Friday, September 21, 2007

THE DWARVES – “LICK IT / NOTHING” 45

This one just floored me when I first heard it, which occurred the same month or so that I bought THE DWARVES’ “Toolin’ for A Warm Teabag”, an EP that to this day rivals the first RED CROSS 12” for over-and-done punk rock godhead. I was just getting over the first show of theirs I’d seen in late 1988, which I’ll recount for you in a second, but when I got their ‘88 “Lick It / Nothing” single (a UK-only thing on Ubik records), I knew the DWARVES had been total superstars for at least a year following their loud-psych period (represented in the LPs “Horror Stories” and the earlier SUBURBAN NIGHTMARE record). I may not have been present at the creation, but I hooked on early & rode the violent wave for dear life. This single in particular still totally rules. That the band is still alive more than two decades after their birth is a musical abomination, though I certainly understand payin’ the bills.

Here’s what I wrote about the band and this era a few years ago:

Among the top 10 rock moments of my life was the first time I saw THE DWARVES in 1988 at San Francisco’s Covered Wagon Saloon. The band was in full bloom from their transition from horror-splashed 60s-inspired garage band to raging hardcore-inspired 30-seconds-flat punk rock band, but I didn’t know that yet. Expecting a heavy dose of angry, keyboard-driven psychedelia, I instead got a ballistic six song, five minute set with so much crazed misanthropic energy that the small crowd was driven into the nether regions of the club, fleeing singer Blag Jesus with a mixture of terror and shit-eating glee. Jesus would announce the song title (“This one’s called “Motherfucker”, or “This one’s called “Fuckhead”), and it was 1,2,3, panic for the next forty-five seconds. The whole band was totally nuts, but from this day forward my favorite Dwarve – nay, my favorite rock and roller – was bassist Salt Peter, who affected the most ridiculous bad-ass leather-jacketed rock poses you could imagine, a combination of the exceptionally effeminate and the Hell’s Angel-style ugly. I can’t do it justice in words, but the memories are strong. Needless to say, I was more than hooked, and I proceeded to attend pretty much every show they played in SF up until about 1991 or so, when they had convincingly passed into mediocrity and self-parody.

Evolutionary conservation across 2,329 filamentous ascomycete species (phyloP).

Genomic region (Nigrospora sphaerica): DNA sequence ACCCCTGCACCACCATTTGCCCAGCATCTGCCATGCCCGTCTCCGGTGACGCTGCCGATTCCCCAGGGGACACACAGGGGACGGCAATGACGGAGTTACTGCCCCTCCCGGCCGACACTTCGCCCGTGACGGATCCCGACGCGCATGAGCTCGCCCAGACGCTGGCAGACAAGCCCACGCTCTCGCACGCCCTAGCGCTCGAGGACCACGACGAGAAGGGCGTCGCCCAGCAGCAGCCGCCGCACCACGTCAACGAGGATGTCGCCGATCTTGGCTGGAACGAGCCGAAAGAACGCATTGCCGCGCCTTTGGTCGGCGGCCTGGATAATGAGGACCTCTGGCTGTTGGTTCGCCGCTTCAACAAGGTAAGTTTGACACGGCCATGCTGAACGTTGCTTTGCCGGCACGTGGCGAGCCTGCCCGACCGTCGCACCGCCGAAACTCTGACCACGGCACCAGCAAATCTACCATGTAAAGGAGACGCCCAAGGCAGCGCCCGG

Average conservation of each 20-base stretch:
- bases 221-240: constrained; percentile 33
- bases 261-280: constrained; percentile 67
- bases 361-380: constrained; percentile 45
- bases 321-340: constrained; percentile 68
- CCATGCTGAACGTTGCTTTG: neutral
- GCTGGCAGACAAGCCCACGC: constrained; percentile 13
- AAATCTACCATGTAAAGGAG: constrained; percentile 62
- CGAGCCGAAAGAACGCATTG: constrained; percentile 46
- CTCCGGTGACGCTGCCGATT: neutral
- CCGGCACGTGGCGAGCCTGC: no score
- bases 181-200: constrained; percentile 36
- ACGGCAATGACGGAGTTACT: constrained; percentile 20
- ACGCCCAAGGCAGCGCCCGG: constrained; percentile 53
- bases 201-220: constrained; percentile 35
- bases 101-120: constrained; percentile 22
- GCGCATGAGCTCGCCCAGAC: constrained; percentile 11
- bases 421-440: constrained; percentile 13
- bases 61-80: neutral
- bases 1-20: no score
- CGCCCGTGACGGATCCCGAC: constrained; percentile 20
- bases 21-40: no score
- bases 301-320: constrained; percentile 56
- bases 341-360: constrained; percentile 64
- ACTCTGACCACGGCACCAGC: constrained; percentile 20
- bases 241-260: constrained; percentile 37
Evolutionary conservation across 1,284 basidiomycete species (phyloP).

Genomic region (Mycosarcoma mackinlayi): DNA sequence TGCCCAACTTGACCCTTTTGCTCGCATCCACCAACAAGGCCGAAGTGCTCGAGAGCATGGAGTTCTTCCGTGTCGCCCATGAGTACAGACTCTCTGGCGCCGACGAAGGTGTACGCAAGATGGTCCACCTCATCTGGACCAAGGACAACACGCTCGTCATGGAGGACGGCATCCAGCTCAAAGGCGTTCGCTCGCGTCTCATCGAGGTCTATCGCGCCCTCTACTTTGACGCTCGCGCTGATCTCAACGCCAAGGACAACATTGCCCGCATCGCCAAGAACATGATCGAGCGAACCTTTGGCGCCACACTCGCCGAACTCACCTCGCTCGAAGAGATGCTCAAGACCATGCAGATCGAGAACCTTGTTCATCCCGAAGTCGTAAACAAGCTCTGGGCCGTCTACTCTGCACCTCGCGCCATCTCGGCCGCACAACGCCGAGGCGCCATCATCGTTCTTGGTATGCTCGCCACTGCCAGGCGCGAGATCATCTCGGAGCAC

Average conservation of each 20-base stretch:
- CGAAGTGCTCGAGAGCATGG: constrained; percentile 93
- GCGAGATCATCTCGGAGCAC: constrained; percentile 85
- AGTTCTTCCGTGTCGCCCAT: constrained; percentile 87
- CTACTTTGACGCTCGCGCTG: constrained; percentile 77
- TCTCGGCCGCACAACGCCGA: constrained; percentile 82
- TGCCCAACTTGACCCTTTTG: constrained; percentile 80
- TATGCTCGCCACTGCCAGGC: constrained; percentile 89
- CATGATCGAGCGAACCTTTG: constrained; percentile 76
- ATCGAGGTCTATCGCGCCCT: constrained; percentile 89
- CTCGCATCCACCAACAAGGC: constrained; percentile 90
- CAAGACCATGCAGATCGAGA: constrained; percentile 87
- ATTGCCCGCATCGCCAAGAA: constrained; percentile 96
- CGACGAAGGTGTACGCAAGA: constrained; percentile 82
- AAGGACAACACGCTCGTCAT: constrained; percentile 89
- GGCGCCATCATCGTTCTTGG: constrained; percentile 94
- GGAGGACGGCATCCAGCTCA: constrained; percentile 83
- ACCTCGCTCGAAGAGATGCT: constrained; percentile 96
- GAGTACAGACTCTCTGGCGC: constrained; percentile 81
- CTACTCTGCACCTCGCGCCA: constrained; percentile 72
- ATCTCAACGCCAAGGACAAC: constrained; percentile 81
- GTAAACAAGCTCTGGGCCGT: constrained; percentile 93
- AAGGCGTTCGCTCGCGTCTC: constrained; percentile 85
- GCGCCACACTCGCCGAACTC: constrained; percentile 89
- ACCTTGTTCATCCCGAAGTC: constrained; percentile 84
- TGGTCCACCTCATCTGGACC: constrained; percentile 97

The band’s whole blood/sex/violence shtick was, I maintain, just that: a shtick. Sure, they might have been violent, hateful losers in real life as well, but there was a real tongue-in-cheek spirit and hidden intelligence there that was hard to locate on the surface. When I wrote the band a fan letter the next month, politely enquiring as to where I could find their “Lucifer’s Crank” cassette, I received a very friendly, conversational handwritten note back from Blag, patiently explaining their discography and thanking me profusely for my fandom. He then signed off with a “PS – Go Fuck Yourself”. The next year that amazing “Toolin’ For a Warm Teabag” 12”EP came out, still an absolute high-water mark for screaming, socket-bursting, in the red punk rock music. It approximates that first live show I saw quite well: 6 tracks, about 6 minutes, and every last one of them a killer. Soon thereafter the rest of the world began to find out. When Mudhoney came to town in 1990, a drunken Mark Arm couldn’t stop shouting “The Dwarves! The Dwarves! Fuck you up and get high!” to the crowd throughout his own band’s set – seems The Dwarves had made their Seattle debut a few days earlier, and secured their Sub Pop deal in the process. They also were playing their best new song since “Let’s Get Pregnant” or “Sit On My Face” – the masterwerk, the uber-genius, the supremely rarified “Fuck You Up and Get High”. Unlike so many of the fake-“dangerous” bands of the era (COWS, HELMET, HOLE, BASTARDS etc.), the 1987-1991 Dwarves stand up tall even today. I’ll advance the proposition that they successfully took punk rock as far as it had been taken up to that point, and subsequent blaze-punk bands like the Zodiac Killers are only basking in the mid-period Dwarves’ considerable shadow (good as they are). For reference, I wholeheartedly suggest the 39-track “Free Cocaine” retrospective CD; the out of print “Toolin’ For Lucifer’s Crank” CD, and the incredible (and incredibly rare) “Lick It / Nothing” 45, a thrilling encapsulation of their psych-to-punk transition that finds them right smack in the middle of the operation.